Kittens’ immune systems are still developing when they are born, making them defenseless against illness. Fortunately, their moms can provide them with some protection. Colostrum, a milk product high in antibodies, is given by nursing moms. These maternal antibodies provide kittens a brief immunity against disease. Each kitten’s duration of this immunity is unique. After a few weeks, the maternal antibodies’ protection usually wears off.
It is difficult to pinpoint a kitten’s exact window of vulnerability to a certain illness. Veterinarians provide immunizations to kittens at predetermined intervals in an effort to prevent illnesses. A vaccine is developed to stimulate an immune response and guard against contracting the disease in the future.
Why you need to vaccinate your kitten
Certain essential vaccinations are required for all kittens in order to protect them from the most common and serious infections. In most regions, kittens need to receive some core vaccinations. Some non-core vaccinations may also be advised depending on your region and the environment your kitten is exposed to. Consult your veterinarian about the likelihood that your kitten will get these illnesses.
Vaccinations for Kittens
- 6-8 weeks
FVRCP, FeLV/FIV test (optional: deworm)
- 9-11 weeks
FVRCP booster, FeLV, (optional: deworm, begin heartworm/flea prevention)
- 12-15 weeks
FVRCP booster, FeLV (optional: deworm)
- 16-20 weeks
FVRCP final booster, Rabies (optional: fecal exam, FeLV/FI test)
Note: The above-mentioned vaccination schedule is only a sample, kindly consult your vet for a proper vaccination schedule for your kitten, cat, dog. Regarding the sequence and regularity of additional operations like exams, deworming, and testing, every veterinarian has their own preferences. Discuss the ideal timetable for your kitten with your veterinarian.
The deadly rabies virus may infect both people and cats. 2 Due to the severity of this disease, this is a fundamental vaccination that is typically mandated by legislation. Rabies vaccinations should be given to all kittens and adult cats.
Cat-specific viral rhinotracheitis, calicivirus, and panleukopenia is referred to as FVRCP. This basic vaccination is thought to be necessary for all kittens. Common feline viruses like calicivirus and rhinotracheitis are known to cause upper respiratory illnesses in cats. Panleukopenia, often known as feline distemper, is a highly infectious and frequently deadly illness that targets quickly dividing and growing cells, including those found in the bone marrow, the developing fetus, and the intestines.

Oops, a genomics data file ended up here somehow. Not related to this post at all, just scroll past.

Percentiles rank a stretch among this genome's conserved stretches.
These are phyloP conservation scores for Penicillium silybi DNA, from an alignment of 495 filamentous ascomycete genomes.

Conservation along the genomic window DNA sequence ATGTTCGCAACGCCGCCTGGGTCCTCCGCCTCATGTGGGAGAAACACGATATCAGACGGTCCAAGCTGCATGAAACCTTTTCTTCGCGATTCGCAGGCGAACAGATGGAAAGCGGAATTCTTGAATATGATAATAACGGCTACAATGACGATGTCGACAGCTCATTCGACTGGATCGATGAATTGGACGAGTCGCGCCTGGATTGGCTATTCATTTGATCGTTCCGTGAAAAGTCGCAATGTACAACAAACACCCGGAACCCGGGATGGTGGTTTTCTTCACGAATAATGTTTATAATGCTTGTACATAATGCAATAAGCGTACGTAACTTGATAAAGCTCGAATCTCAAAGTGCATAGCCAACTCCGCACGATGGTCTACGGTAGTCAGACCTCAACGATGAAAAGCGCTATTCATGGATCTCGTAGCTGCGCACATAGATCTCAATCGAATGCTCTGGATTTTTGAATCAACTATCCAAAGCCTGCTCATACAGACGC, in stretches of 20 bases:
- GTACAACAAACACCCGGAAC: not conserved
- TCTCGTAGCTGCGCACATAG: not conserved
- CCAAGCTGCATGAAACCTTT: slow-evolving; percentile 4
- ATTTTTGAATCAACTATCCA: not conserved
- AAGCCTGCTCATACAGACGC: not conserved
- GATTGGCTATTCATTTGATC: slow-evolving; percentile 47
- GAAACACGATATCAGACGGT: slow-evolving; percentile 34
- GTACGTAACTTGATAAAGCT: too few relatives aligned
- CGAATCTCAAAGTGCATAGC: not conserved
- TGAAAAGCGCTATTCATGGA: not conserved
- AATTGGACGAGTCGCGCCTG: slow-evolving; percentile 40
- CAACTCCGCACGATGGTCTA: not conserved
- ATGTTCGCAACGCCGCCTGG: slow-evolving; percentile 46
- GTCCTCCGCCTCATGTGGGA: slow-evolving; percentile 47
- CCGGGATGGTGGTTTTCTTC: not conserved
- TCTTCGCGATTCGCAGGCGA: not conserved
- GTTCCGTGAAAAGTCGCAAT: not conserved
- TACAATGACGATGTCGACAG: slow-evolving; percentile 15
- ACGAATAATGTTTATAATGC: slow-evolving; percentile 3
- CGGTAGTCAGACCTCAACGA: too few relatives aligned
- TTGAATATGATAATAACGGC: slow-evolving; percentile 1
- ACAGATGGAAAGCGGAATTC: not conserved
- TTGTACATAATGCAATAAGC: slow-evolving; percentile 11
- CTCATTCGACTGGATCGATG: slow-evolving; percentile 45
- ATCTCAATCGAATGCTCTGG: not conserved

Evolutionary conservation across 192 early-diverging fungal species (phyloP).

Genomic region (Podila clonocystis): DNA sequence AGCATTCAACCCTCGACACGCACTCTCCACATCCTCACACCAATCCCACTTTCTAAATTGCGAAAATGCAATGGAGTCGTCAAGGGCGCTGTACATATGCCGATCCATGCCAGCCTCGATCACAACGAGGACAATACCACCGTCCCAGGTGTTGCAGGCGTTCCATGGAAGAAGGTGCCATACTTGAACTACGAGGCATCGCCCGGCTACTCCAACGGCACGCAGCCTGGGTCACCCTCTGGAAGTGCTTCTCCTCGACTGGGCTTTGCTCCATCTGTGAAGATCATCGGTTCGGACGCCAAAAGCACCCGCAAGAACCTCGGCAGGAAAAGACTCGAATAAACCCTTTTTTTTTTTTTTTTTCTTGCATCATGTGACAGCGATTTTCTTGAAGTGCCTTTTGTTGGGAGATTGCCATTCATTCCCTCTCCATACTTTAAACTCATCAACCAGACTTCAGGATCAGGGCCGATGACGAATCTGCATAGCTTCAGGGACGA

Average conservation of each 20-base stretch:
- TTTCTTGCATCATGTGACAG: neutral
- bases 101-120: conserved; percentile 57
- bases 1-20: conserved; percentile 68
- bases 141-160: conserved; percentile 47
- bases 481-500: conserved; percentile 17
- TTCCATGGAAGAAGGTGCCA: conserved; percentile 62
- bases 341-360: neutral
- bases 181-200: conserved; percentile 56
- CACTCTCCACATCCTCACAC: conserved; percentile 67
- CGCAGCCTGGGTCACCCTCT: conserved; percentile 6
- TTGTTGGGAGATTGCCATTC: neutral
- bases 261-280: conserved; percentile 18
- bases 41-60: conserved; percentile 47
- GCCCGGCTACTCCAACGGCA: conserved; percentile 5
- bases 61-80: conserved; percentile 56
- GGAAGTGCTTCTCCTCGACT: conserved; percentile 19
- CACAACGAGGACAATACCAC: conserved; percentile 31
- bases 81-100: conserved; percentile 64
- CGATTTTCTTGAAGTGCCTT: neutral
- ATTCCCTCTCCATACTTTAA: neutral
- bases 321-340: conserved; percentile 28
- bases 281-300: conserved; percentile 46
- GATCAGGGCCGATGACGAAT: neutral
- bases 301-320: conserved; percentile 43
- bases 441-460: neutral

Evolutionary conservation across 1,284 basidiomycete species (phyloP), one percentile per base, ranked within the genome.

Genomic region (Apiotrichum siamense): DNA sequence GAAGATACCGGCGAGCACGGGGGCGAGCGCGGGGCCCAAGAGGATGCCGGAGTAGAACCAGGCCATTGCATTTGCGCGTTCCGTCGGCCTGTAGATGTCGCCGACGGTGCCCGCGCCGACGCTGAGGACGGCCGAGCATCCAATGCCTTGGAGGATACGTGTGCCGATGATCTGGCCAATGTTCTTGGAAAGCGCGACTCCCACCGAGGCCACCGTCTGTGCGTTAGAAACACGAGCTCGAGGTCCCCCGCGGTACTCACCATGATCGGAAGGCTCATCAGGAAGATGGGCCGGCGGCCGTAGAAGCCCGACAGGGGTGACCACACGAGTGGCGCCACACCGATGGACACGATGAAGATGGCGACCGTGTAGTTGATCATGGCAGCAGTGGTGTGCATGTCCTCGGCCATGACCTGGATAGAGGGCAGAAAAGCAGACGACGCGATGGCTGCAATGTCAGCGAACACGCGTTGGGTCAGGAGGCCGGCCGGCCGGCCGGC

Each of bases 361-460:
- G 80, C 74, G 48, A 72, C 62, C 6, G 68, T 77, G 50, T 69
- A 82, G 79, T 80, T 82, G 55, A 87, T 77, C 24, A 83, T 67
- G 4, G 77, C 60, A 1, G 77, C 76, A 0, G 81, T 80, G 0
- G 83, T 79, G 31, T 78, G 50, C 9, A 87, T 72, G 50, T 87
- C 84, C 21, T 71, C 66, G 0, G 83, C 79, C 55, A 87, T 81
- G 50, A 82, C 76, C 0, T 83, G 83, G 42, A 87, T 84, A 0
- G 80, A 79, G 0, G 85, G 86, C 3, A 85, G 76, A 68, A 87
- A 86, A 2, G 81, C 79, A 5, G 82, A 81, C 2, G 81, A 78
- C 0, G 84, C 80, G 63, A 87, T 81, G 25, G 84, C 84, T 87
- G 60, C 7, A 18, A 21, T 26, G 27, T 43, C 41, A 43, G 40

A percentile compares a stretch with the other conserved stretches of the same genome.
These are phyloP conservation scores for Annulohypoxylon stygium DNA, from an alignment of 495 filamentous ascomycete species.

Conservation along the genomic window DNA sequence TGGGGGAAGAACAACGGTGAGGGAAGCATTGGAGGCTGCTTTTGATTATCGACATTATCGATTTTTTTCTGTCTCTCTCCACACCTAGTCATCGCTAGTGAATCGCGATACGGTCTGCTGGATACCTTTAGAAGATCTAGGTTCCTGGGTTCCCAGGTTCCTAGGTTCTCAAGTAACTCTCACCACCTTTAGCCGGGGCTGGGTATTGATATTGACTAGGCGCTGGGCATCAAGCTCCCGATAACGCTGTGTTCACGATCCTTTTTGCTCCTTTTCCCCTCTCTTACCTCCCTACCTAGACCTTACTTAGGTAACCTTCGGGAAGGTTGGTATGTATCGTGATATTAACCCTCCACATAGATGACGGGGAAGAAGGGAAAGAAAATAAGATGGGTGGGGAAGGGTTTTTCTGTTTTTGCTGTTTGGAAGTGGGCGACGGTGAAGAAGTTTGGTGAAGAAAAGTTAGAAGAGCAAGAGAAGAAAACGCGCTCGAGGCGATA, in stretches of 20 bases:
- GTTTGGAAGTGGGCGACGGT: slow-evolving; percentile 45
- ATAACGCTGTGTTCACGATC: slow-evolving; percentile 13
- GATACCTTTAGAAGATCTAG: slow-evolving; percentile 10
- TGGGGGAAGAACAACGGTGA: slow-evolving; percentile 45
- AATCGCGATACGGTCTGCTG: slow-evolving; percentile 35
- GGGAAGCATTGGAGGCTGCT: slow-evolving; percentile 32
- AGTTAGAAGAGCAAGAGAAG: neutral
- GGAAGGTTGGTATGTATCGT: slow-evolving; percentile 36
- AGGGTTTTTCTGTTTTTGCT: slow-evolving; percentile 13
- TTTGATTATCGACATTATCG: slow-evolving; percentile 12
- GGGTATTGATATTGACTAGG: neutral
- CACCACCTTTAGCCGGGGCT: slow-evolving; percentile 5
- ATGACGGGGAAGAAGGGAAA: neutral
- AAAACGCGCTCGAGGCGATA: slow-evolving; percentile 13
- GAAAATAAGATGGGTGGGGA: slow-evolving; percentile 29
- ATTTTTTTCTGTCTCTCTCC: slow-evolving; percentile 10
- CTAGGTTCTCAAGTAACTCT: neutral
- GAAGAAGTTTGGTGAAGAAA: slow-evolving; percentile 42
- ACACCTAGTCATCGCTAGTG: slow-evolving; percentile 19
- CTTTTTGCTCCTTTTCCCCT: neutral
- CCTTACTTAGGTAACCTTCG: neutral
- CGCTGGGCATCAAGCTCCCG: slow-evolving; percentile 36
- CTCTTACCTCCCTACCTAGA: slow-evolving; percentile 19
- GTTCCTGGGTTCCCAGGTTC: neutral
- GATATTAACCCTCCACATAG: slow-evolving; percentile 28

The FeLV vaccination, which protects against the feline leukemia virus, is optional for low-risk adult cats but is frequently required for all kittens under a year old. Every year, adult cats that will spend time outside should receive this booster shot. One of the most prevalent infectious illnesses affecting cats is feline leukemia. The main method of transmission is interpersonal contact with sick animals. Cats that have FeLV are more likely to develop cancer and immune system problems.
FIV, or feline immunodeficiency virus, is a widespread feline virus that is most frequently transmitted through bite wounds. In North America, this vaccination is no longer accessible. It was regarded as optional and advised only for cats with a very high chance of FIV exposure. Despite the fact that many FIV-positive cats can have normal lives, those that are negatively impacted can experience a variety of ailments because of immune system malfunction.
Is Vaccination cost covered in Pet Insurance?
Since routine vaccinations are a sort of preventative care, or routine treatment to help your pet keep a clean bill of health, standard pet insurance or cat insurance policies often do not cover them. Preventive care treatments are frequently excluded from regular pet insurance plans, while coverage varies amongst pet insurance policies. Preventive care includes a variety of health treatments, including parasite examinations, spay/neuter surgeries, microchipping, grooming, regular dental cleanings, and more. These will often be noted under the exclusions section of your plan policy paper if they are not covered. However, there are certain insurance companies that provide vaccination coverage as special add-ons.
Accident and sickness coverage are often offered in standard cat insurance and pet insurance plan options. They are therefore created to assist pet parents in paying for the qualified veterinary treatment that their animals require when unanticipated covered accidents or diseases occur. Pet insurance helps by covering a percentage of pet owners veterinary expenses.
Although coverage varies across pet insurance policies, routine vaccinations are frequently excluded since they are a type of preventive treatment, or routine care that is intended to keep your pet healthy. Spay/neuter treatments, microchipping, parasite testing, and other procedures fall under the category of preventative care.
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